Kathleen Bushnell Owsley is president of the Bosch Community Fund
In my work, I am observing a growing movement in hands-on, project-based learning that combines environmental topics and problem solving. This is a prime opportunity for quality education and building stewardship for our natural resources and community assets.
Research from the Education Evaluation Collaborative shows that place-based education efforts not only leave teachers and students feeling more energized, but also foster vibrant partnerships between schools and communities and improve social and economic vitality. Students benefit from this approach as it brings the written page into a greater context. If students are learning about a water ecosystem, for instance, what better way than to visit a local pond or stream to observe how species, plants and other living things are dependent on one another?
Through the Great Lakes Stewardship Initiative, young environmental stewards launched a comprehensive study of Lake Huron’s water quality to increase awareness of its importance. Fourth- and fifth-grade students investigated biotic (living) and abiotic (nonliving) indicators at several sites. Students analyzed and interpreted data they collected and shared it through the Great Lakes FieldScope, a web-based mapping, analysis, and collaboration tool that engages volunteers and emerging scientists.
Over at Friends of the Rouge, the organization engages thousands of students each year through hands-on science education and provides meaningful service-learning opportunities to get further involved. The Rouge Rescue event is one of the nation’s largest annual clean-up events. Each year, citizens and students throughout southeastern Michigan gather at sites around the watershed for a day of restoring and celebrating the Rouge River.
Meanwhile, at the Cranbrook Institute of Science, the Freshwater Forum’s Water on the Go! program is offered throughout Michigan. Originally funded by a grant through the Consumers Energy Foundation, this program brings freshwater education into Michigan classrooms. Programs engage students in fun presentations and hands-on learning about water science and protecting the Great Lakes.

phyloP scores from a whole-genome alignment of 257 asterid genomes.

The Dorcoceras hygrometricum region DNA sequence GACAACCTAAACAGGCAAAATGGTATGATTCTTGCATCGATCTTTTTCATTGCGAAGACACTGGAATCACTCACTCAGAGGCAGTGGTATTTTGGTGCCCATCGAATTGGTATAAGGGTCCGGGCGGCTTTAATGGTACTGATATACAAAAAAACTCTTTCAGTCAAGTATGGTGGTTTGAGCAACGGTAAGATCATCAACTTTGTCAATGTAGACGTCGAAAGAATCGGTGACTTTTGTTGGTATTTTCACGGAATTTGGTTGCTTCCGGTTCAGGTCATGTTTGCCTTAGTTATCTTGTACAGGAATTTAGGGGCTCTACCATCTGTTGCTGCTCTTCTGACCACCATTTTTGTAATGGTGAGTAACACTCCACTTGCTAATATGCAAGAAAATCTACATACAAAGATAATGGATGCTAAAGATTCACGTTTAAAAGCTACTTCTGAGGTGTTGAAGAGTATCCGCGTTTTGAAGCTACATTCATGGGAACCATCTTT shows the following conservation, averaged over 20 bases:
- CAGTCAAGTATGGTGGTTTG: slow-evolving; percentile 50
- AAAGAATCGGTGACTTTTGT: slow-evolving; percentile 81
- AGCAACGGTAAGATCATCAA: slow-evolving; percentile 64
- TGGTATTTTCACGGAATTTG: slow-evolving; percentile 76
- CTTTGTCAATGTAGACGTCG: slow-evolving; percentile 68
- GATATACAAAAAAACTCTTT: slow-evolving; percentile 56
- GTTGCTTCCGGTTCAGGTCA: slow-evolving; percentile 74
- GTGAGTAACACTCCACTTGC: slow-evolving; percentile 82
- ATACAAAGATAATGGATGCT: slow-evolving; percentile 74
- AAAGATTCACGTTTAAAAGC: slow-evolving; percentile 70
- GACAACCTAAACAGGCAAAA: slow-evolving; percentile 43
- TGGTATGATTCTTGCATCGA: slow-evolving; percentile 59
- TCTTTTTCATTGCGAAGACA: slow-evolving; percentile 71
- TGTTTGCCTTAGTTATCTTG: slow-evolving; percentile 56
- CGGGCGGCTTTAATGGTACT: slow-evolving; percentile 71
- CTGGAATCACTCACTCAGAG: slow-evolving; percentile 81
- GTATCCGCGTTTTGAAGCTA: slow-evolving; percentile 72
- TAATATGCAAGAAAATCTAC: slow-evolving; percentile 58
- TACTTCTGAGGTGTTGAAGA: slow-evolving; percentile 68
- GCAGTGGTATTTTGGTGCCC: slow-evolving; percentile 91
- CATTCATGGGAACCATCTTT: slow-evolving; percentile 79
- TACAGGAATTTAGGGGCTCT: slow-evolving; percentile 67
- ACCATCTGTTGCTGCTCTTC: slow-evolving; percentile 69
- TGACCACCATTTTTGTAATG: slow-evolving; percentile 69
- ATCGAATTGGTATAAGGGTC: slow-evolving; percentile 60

Through funding from the Bosch Community Fund, design-thinking Water on the Go! programs are offered to teachers and students in the sixth- through eighth-grade range in communities including Farmington, Farmington Hills, Flat Rock, Livonia, Plymouth, Canton and Warren.
Each of these programs integrates Next Generation Science Standards and is designed to challenge students to engineer solutions to real-world problems facing the Great Lakes through the creation and testing of prototypes.
On the west side of the state, the Plaster Creek’s Stewards Green Team is doing noteworthy work with students. The Green Team collaborates with urban youths on the topics including runoff reduction into the Grand River, watershed restoration and training in green infrastructure (GI) job skills. Green workforce development focuses on a downstream community (Plaster Creek watershed) and one upstream community (Rogue River watershed). The Green Team summer program will train participants in GI design, installation and maintenance. By working alongside Plaster Creek Stewards and Trout Unlimited/Rogue River staff and volunteers, participants will be exposed to urban watershed issues and their relevance to environmental justice. The program is also a potential model for youth empowerment with other upstream-downstream watershed organizations. Ultimately, the Green Team educates at-risk youth about watershed and environmental justice issues while training participants to develop job skills.
As funders (and parents), we at the Bosch Community Fund have a long wish list as it relates to eco+STEM education. We hope to shed light on the important work of our partners to raise interest by students, parents and educators to integrate this into their curricula and communities. We strive for this type of educational experience to become the norm versus the extraordinary for all Michigan students, so they have the experience of project-based and place-based education that aims to encourage their passion to become good stewards of their environment.
Finally, we hope to bring other partners along to create more momentum, energy and resources to collaborate, connect and gain strength together. Understanding where we have attention and resources - as well as gaps - is key to building awareness and inclusion so that all our young people see a role for themselves in supporting their community and environment.